Saturday, August 25, 2012

News Update: how do we 'GUID'?

The BiSciCol project team has had a busy summer that included a presentation at the Annual Meeting of the Society for the Preservation of Natural History Collections (SPNHC) in New Haven, CT, and a presentation at the iEvoBio 2012 meeting in Ottawa, Canada.  Additionally, on the 13-15 August John Deck, Nico Cellinese, Rob Guralnick and Neil Davies convened at the University of California, Berkeley in order to meet with a few key partners and discuss the next steps forward for the project (meeting summary).  Before we report more about the meeting with our partners, here is some background information.  

BiSciCol's main goal is to break down the walled gardens between databases storing different kinds of biodiversity data such as specimens or samples from collecting events, sequences, images, etc. generated from those specimens or samples.  Doing so requires overcoming two separate community challenges. First, there must be a mechanism to associate globally unique identifiers (GUIDs) to collections records (Note, we are using the RSS specification GUID definition).  Second, the collections records must be expressed such that the terms used to define those records and their relationships are well understood by humans and computers.  This brings us into the “semantic web” and RDF “triples”.    

As BiSciCol has evolved, two key questions related to these challenges have emerged.  The first is whether GUIDs and creating "triples" should happen at the level of individual provider databases, or instead at the level of "aggregators" that enforce a standardized schema and encoding.  In the case of biological collections, an example of standardized schema is Darwin Core, usually encoded into a Darwin Core Archive.  Example aggregators are GBIF, VertNet and Map of Life. The second question is equally thorny and deals primarily with the content that the identifier is describing: is the identifier describing a physical object, a digital surrogate of a physical object, and is it a primary digital surrogate or a copy?  An example would be provided by specimen metadata attached to a photo record in Morphbank, which contains a copy of specimen metadata which in turn references a physical object.  

So, lets turn back to the meeting in Berkeley. That meeting included two key partners with whom we want to further develop and test ways forward given the two huge questions above.  We spent part of the time with the California Digital Library (CDL) folks, who have built a set of excellent tools that may be part of the solution to the problem of GUID assignment.  CDL has developed EZIDs, which are flexible GUIDs built off of DOIs and ARKs.  John Kunze from CDL gave a great rundown on EZIDs and how they work, and was kind enough to meet us again on a couple of separate occasions, formal and informal.  Metadata encoding in the EZID itself may also be used to indicate use restrictions and provenance (John Kunze’s powerpoint presentation on EZIDs).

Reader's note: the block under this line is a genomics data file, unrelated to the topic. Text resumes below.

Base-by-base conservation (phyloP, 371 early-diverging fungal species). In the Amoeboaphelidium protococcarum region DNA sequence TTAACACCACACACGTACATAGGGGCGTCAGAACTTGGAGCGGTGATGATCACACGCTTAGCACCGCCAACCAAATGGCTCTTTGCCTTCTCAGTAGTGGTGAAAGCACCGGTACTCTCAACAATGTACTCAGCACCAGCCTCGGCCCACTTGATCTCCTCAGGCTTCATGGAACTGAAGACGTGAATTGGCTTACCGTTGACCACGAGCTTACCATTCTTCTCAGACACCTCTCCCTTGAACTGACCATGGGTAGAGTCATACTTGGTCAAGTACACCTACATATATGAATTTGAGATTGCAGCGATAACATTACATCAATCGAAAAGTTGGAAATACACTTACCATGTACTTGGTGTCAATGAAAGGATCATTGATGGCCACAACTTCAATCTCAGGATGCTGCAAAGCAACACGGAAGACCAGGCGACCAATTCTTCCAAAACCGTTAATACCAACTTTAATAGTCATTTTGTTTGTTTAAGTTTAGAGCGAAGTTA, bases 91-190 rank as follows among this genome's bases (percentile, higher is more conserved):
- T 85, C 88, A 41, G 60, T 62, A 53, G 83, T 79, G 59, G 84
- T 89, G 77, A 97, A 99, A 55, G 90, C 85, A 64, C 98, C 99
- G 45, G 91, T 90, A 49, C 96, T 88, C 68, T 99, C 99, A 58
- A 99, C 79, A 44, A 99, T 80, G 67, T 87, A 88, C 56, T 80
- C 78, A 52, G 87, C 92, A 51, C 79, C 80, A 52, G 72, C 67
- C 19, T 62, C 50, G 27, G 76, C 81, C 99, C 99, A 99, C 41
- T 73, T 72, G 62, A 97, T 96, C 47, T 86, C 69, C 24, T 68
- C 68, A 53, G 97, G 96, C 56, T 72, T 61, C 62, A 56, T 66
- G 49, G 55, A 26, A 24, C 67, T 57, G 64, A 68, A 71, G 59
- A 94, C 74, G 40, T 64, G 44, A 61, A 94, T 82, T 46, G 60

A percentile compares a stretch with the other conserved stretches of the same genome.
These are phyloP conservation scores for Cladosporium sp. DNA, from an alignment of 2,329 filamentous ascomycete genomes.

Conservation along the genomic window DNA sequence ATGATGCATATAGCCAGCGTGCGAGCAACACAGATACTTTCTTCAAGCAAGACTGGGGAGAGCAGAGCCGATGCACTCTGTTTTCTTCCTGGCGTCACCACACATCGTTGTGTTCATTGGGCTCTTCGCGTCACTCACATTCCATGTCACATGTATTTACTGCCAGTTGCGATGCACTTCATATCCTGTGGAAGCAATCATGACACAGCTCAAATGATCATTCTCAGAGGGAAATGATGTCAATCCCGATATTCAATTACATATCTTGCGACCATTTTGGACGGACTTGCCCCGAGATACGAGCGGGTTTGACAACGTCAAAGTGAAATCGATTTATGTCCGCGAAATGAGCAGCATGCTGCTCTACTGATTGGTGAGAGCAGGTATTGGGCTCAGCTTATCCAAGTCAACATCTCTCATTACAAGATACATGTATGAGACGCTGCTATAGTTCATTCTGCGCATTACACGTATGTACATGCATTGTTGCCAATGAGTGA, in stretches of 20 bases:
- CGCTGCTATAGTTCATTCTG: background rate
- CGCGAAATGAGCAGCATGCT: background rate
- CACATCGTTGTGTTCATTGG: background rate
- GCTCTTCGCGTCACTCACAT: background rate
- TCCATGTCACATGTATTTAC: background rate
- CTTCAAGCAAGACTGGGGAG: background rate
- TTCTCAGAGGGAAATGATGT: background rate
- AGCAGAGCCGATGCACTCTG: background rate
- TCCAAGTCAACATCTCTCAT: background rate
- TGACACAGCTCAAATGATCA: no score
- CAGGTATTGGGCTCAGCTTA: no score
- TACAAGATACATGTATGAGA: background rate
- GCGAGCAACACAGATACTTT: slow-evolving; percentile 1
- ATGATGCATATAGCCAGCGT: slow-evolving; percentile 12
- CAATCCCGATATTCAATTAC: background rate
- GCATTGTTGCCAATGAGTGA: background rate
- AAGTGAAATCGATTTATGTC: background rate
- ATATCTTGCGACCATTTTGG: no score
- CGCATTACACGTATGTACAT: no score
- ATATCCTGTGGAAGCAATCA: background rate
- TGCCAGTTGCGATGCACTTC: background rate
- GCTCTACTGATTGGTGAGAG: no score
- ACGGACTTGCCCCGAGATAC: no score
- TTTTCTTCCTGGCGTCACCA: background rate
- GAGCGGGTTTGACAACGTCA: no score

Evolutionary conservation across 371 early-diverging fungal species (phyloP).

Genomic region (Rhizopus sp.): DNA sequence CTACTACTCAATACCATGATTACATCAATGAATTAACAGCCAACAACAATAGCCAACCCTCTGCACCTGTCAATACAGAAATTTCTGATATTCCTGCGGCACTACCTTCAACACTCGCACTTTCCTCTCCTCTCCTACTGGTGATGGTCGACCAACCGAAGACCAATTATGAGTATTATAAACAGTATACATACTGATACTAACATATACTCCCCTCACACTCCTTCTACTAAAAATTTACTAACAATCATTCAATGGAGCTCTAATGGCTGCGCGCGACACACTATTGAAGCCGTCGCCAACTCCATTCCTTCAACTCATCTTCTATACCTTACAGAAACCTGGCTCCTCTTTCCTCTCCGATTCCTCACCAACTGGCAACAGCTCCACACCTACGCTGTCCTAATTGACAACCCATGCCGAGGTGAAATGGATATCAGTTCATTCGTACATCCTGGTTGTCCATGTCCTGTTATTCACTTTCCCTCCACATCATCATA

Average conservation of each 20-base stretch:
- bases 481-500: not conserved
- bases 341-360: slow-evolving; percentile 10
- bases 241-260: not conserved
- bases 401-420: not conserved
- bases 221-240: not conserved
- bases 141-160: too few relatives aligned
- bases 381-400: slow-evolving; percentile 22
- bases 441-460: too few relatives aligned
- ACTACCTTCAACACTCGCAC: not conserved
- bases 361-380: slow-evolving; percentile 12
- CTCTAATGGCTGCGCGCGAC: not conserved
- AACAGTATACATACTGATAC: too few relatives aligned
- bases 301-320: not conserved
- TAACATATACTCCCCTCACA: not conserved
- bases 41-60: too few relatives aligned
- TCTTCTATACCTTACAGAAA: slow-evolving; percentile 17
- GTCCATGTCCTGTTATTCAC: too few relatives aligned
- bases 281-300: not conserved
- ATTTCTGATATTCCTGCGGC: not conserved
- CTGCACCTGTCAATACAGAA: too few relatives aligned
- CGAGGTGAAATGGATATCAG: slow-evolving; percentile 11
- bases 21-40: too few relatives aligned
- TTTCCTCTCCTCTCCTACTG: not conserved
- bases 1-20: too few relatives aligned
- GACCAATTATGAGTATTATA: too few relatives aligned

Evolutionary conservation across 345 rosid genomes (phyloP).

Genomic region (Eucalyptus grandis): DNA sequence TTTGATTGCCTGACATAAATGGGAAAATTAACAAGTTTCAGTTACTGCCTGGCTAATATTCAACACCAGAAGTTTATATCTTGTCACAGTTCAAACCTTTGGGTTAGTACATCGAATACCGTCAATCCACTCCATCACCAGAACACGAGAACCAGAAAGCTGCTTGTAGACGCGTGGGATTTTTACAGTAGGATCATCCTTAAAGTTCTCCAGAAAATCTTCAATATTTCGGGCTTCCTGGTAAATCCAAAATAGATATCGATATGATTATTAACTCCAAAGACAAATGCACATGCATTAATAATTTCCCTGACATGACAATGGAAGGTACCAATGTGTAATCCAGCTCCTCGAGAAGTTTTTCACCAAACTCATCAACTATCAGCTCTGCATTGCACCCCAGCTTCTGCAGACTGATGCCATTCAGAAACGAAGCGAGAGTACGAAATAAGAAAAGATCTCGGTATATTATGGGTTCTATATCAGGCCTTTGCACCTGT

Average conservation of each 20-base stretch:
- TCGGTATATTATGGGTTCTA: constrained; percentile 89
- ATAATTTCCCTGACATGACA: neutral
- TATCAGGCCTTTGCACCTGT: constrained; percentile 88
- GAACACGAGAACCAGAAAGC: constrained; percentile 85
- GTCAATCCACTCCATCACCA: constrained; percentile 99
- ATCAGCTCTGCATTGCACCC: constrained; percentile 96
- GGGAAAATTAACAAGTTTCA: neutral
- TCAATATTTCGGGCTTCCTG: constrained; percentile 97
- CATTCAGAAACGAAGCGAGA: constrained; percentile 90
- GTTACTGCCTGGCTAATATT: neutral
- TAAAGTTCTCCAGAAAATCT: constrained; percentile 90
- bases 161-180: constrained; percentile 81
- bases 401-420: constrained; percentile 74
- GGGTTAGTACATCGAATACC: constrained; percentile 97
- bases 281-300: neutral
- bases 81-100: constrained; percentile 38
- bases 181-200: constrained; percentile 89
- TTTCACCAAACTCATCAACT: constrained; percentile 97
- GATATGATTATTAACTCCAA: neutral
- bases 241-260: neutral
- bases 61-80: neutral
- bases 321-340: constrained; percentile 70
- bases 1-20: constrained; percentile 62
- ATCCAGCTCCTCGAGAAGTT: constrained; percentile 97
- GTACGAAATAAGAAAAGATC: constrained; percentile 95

The other key partner with whom we met was VertNet and Aaron Steele, the lead systems architect on the project.  The idea behind meeting with VertNet was to test out how we might do EZID assignment and triplification utilizing the same approach by which VertNet data is being processed from Darwin Core archives into a set of tables that can be visualized, queried and replicated.  Aaron was kind enough to participate to our hackathon and start up this process.  We set up a readme file about the Hackathon to describe our expected outputs.  Yes, the project is called "Bombus" which reflects the fact that although a bit wobbly, our goal is to have data flying around to "pollinate" other data.  Happily, the hackathon was very much a success!  We were able to tap into some existing code generated by Matt Jones (NCEAS) to mint EZIDs and VOILA, we had an output file ready for the semantic web (e.g. an output file that shows relationships between occurrences, localities and taxa based on the EZIDs).   We weren't quite able to get to the last step of querying the results, but we're very close.  More work (and reports) are to follow on this so stay tuned on the Bombus/pollinator link above.  

We have been testing a variety of solutions for identifier assignment, including: supporting user-supplied GUIDs, aggregator GUIDs, dataset DOIs, community standard identifiers (e.g. DwC Triplet), and creating QUIDs (Quasi Unique Identifiers) from hashed content.  EZID technology will play a significant role in the implementation of a number of these approaches.  None of these approaches offer a complete solution, but taken together, we can begin to build an intelligent system that can provide valuable services to aggregators, data providers, and users.  Services we will be supporting include: GUID tracking, identifying use restrictions, and GUID reappropriation.  Integrating our existing triplifier and biscicol java codebases with a scalable database back-end will fulfill most of the technical requirements needed.

We are still building our Triplifier to support those who want to take their own datasets and bring them into the semantic web framework, but BiSciCol can operate much more "at scale" with a very simple interface that accepts Darwin Core Archives or other standardized data such as those generated from Barcode of Life, Morphbank, or iDigBio, and assemble these into a shared triplestore or set of commonly accessible triplestores.  We think the issues we're tackling right now are at the sociotechnical heart of BiSciCol.  We use the term heart knowingly because it is going to be the desire and will of the community, along with the resources such as BiSciCol, that can help motivate and excite, and that will get us at least moving in the right direction. If you have any thoughts, criticisms, suggestions, we'd of course love to hear them.  

John Deck, Rob Guralnick and Nico Cellinese